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abahan stories

Bamboo Pankha

Bamboo Pankha

Tradition of eco-friendly living

abahan's photo
·Aug 25, 2022·

3 min read

State: Tripura

Location: Agartala


Some tribes in northeastern India have a belief that claims that ladders are used by all humans to descend to Earth. These ladders were made out of a variety of materials. Some people used the gold ladders, others the silver ones, and some were handed bamboo ladders to use as they dropped. Because their journeys were as unique as their worlds, those who arrived through bamboo ladders banded together to form a tribe and settled in Tripura.

The nation's hub for bamboo and cane handicrafts is this state. Furniture, kitchenware, hand-held fans, mats, baskets, idols, accessories, and objects for interior design are all made from bamboo, wood, and cane. Tripura's capital city, Agartala, is known for its exquisite and carefully designed crafts. They specialize in making numerous products out of gossamer-thin bamboo strips, including screens, baskets, false ceilings, wall panels, plaques, and planters. Solid, thinly split bamboo is pasted on plywood to create wall panels. Bamboo is turned on a hand lathe to create containers.

The weft of the bamboo mats is made of extremely finely split bamboo, and the warp is cotton yarn that has been dyed red. These mats are frequently used as table runners and window coverings. The finest bamboo splits, made by Tripurian artisans, are utilized as weft and weaved into cotton or polyester warps.

Unlike the shallow baskets made in the plains, a large number of the "Riang" and "Jamatia" hill tribes' culturally distinctive baskets and containers are tall and conical. They are used for transporting and storing grains and other products, such as, for example. They are made from bamboo splits in an open hexagonal or closed weave depending on their function. The "Riang tribe" uses a closed weave bamboo carrying basket to transport grain; a "Jamatia" open carrying basket is made entirely of outer splits of bamboo. The baskets' sides are reinforced by split bamboo. The basket's mouth is made broader by the change in weaving that occurs from the bottom to the top. Other items historically produced by the tribes include tukri, shallow storage baskets, and "Mudha" (stools).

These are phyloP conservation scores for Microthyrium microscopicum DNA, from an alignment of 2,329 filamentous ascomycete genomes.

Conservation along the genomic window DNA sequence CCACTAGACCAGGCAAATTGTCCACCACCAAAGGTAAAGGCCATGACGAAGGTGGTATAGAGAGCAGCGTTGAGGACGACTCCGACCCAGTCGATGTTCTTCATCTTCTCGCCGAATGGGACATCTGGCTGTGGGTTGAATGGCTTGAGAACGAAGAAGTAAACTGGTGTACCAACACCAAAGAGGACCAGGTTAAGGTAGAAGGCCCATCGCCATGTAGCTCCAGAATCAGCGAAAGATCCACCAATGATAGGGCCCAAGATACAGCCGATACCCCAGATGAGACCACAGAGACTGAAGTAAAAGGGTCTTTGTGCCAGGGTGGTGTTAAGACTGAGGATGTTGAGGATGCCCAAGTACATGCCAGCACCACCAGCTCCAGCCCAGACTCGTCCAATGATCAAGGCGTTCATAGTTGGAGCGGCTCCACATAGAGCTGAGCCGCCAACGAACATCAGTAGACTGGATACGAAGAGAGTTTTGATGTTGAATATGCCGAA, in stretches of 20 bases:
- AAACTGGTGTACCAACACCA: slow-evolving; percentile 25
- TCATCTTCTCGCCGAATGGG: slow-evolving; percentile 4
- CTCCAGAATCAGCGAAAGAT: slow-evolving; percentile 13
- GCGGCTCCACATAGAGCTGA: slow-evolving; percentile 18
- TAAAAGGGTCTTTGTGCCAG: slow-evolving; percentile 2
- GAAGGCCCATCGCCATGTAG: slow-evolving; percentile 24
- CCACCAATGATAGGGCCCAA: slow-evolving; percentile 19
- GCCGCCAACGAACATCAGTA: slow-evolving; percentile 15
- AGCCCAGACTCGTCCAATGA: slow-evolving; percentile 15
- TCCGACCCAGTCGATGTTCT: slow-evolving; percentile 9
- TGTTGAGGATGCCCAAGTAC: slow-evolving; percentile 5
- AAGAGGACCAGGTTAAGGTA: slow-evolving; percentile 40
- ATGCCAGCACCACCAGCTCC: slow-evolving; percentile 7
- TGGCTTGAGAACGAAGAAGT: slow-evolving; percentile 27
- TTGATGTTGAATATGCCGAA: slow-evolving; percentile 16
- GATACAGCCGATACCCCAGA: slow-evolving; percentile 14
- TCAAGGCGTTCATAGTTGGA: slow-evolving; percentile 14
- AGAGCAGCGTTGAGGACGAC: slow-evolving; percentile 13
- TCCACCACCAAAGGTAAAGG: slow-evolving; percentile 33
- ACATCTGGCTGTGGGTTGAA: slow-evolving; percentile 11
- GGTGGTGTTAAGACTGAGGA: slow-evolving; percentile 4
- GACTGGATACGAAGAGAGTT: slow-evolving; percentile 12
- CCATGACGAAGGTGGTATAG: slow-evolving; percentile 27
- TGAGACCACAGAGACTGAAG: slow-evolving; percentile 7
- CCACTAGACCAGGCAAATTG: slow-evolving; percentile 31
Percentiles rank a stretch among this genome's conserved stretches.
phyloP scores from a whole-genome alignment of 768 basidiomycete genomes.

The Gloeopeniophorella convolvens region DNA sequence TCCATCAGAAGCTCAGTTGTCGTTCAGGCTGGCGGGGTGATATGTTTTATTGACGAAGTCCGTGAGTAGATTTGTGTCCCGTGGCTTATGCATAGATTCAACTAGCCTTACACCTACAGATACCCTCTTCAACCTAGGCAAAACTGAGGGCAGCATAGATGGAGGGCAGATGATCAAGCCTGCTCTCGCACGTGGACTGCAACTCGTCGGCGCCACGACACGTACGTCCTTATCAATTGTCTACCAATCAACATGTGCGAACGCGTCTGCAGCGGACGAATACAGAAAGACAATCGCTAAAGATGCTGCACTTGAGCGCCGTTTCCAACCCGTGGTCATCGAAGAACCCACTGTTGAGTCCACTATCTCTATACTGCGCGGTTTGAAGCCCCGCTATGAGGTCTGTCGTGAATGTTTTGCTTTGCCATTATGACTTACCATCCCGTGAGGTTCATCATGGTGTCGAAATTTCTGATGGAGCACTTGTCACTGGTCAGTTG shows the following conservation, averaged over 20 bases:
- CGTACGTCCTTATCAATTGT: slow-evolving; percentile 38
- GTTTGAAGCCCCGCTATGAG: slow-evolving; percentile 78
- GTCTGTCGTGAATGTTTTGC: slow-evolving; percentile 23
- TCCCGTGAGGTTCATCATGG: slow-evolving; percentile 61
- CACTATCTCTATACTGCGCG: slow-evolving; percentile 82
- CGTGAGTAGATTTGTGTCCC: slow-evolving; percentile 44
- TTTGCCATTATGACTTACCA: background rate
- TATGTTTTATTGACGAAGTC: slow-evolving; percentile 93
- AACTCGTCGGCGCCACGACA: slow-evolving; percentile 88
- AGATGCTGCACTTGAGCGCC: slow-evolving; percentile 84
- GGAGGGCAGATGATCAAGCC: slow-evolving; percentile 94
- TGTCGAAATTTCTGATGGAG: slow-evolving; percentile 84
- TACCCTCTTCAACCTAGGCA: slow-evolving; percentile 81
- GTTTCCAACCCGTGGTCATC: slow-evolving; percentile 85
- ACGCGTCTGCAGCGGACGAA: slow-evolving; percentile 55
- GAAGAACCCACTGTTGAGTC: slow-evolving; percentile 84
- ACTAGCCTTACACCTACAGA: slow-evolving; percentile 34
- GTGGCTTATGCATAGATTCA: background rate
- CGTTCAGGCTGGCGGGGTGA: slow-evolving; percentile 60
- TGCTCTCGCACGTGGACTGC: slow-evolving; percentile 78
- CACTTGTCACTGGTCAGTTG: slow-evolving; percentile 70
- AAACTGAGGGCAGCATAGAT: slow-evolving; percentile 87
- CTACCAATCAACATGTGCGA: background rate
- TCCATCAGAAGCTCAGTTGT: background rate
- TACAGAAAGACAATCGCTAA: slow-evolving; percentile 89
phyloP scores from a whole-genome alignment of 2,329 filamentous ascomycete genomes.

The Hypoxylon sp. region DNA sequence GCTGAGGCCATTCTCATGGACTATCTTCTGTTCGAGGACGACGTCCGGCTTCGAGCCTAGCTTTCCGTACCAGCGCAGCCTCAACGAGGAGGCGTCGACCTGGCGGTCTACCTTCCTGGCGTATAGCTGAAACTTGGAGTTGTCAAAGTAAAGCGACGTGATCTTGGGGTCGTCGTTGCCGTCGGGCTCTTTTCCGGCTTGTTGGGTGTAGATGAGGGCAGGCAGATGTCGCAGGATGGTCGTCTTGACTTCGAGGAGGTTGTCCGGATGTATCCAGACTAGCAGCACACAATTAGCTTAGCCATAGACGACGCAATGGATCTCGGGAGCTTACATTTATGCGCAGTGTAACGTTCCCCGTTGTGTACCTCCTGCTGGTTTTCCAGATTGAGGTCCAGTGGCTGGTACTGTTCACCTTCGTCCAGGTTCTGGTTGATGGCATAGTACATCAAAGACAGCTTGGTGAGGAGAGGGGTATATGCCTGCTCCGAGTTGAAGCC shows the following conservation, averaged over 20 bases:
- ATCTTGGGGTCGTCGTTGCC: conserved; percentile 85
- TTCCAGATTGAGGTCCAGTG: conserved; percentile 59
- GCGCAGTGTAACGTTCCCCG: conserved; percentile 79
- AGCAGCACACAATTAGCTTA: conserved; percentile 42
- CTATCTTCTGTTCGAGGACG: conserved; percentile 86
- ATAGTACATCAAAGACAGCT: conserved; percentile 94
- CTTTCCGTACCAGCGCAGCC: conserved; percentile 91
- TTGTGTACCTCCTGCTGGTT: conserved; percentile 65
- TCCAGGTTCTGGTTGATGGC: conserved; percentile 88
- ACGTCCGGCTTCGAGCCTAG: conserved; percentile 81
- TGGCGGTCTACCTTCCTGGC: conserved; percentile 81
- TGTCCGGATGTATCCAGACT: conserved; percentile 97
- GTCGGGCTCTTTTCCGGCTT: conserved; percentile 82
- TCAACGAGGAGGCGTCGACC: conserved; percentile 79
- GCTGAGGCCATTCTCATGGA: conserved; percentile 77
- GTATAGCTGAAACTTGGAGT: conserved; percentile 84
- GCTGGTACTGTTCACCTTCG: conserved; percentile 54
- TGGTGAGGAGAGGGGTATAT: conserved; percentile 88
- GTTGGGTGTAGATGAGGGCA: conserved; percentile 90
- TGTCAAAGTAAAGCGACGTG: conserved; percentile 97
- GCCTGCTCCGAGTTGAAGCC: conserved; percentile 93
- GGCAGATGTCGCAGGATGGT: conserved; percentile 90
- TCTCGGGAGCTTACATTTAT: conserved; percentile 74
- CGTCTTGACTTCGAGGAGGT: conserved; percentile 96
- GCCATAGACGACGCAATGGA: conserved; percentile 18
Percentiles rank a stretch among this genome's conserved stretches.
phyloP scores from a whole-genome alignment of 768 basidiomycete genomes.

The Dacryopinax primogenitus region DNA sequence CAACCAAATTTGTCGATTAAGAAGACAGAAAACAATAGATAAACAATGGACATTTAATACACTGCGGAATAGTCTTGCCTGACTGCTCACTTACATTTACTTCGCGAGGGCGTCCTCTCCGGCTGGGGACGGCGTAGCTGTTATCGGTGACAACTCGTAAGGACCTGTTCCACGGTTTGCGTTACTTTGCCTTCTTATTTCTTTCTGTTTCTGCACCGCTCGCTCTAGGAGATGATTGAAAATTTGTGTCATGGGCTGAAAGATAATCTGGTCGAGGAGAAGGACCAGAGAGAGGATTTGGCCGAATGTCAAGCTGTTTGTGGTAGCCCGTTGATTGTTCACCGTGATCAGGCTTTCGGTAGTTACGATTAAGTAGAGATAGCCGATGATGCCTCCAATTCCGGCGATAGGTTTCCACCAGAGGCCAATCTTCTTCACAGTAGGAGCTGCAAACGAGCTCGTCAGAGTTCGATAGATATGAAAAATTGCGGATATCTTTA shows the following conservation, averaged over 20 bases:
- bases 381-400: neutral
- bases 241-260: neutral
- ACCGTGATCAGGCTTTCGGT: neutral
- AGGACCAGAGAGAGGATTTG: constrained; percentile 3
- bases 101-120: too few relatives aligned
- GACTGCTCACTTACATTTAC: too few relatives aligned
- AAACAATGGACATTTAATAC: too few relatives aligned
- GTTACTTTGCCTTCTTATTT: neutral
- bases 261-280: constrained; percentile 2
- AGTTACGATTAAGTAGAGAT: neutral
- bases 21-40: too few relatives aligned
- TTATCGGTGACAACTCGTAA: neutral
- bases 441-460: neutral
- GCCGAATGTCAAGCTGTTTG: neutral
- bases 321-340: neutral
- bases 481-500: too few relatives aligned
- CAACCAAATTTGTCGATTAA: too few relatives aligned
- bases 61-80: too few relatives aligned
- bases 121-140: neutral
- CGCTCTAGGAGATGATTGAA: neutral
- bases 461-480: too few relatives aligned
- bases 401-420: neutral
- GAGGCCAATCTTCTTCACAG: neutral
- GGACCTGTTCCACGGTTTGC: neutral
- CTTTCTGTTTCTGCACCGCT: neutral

Since 20 to 25 years ago, the tribes that formerly produced baskets, dalas (vegetable baskets), rice storage containers, and other items of daily use have begun employing traditional methods to create jewellery. Jewelry is made from 1.5-year-old, soft bamboo called bet bans. In the past, it was used to bind the parts together to create dwellings. As the only two tools used in jewellery production, "Takal," a knife used to break bamboo into thin bits, and "Dao," a knife with a curved front, are useful. Another notably interesting fact is that it’s the women folk of the tribe who make these jewelry pieces in their free time from the household duties.

We can therefore draw the conclusion that the traditional practice of producing expensive bamboo goods is very productive and serves a significant role in the collection of state revenue. Additionally, it offers enormous work opportunities to the populace, thereby reducing unemployment.

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